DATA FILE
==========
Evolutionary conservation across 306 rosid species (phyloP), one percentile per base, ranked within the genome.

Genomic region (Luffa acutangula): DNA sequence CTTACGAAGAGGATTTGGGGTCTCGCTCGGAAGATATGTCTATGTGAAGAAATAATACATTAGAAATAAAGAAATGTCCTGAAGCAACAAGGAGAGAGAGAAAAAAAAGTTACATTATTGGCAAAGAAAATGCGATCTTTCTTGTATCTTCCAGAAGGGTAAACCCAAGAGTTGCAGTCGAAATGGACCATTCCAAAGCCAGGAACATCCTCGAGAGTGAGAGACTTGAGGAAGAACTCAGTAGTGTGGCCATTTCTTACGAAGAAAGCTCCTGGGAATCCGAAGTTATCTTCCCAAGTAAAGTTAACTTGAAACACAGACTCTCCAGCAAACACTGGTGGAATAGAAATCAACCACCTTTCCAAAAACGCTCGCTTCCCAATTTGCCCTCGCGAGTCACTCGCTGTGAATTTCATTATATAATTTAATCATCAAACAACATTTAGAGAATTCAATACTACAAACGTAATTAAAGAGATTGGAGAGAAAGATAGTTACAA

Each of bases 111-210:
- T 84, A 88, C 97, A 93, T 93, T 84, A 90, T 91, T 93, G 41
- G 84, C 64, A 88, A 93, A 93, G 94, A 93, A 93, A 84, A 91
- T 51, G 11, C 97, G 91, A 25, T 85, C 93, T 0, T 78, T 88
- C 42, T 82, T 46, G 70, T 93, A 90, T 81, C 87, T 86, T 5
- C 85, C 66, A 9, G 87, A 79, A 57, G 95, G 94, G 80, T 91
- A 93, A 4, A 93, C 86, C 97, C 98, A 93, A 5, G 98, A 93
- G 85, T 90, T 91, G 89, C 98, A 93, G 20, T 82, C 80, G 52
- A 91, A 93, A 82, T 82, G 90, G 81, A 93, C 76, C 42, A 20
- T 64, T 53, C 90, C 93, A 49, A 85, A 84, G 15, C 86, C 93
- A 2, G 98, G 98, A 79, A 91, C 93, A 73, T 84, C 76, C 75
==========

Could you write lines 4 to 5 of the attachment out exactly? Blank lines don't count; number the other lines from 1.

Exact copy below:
- T 84, A 88, C 97, A 93, T 93, T 84, A 90, T 91, T 93, G 41
- G 84, C 64, A 88, A 93, A 93, G 94, A 93, A 93, A 84, A 91